Carrots are also a nice complement to beef. While there are countless beef stew variations, the best thing to remember is that stews are customizable based on what you have on hand. This recipe calls for carrots, butternut squash, sweet potatoes and parsnips, but you can easily swap any of these out for regular potatoes, rutabagas or turnips. Just make sure to cut your veggies to roughly the same size, so they cook evenly in the pot. Throw in some frozen peas at the end for a pop of green!

For a vegetarian spin on this stew, try omitting the beef and beef stock for red beans or seitan, along with vegetable stock.

Want to try parsnip or rutabaga on their own? You can try puréeing these earthy-tasting root vegetables with some butter, stock and spices (and a soft cheese, for added creaminess and richness).  

Potatoes, sweet potatoes and squash for the win

From the simple side of garlic and herb-roasted potatoes to the endless variations of mashed potatoes to crispy potato latkes, potatoes pull their weight in the kitchen.

Sweet potatoes are equally adaptable, but do especially well with cinnamon, pecans, ginger and other pumpkin-spice staples. Win over your in-laws at your next family gathering with these oven-baked candied sweet potatoes or roasted sweet potatoes with cinnamon-pecan crunch.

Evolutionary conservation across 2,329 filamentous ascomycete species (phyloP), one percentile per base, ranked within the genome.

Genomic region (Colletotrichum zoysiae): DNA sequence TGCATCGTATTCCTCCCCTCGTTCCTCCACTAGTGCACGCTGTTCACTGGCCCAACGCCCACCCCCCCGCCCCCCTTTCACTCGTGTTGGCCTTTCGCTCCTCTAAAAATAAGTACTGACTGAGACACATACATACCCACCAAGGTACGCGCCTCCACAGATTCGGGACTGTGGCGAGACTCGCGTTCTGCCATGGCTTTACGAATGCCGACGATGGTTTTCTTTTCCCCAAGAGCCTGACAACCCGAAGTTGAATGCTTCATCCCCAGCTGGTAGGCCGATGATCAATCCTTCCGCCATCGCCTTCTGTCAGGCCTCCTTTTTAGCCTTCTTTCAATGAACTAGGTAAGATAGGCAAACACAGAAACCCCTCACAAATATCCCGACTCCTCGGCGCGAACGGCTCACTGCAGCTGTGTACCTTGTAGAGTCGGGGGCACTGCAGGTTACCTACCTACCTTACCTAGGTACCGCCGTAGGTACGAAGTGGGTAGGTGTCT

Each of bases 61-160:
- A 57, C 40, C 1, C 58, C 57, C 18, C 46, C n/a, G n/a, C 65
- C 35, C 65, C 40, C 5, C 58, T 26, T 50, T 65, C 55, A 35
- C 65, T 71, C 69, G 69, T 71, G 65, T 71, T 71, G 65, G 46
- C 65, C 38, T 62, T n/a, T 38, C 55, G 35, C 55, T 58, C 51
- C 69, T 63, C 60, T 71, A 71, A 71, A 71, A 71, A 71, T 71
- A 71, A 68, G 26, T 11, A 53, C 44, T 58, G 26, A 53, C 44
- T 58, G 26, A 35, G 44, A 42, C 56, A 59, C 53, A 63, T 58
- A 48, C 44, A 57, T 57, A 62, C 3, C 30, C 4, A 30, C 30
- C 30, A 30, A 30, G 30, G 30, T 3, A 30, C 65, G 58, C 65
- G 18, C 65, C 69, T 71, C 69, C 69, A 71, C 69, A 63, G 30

Root veggies may be a simple delight, but you can get fancy with them, too. Case in point: butternut squash ravioli with whiskey sage cream sauce. For many people, sage is a love-it-or-leave-it flavor, but in this dish, the earthy depth of the sage is a perfect counterbalance to the sweetness of the squash and whiskey and the richness of the cream.

A tart Granny Smith apple adds a touch of acid to this creamy butternut squash soup recipe. Similarly, pineapple (fresh or canned) gives this vegan tacos al pastor recipe the acidic, juicy bite it needs to stand out.

As winter nears, make sure to stockpile your root veggies in a cool area so that you can call on them whenever the mood strikes. Play around with these flavors and don't forget to add your favorite spices!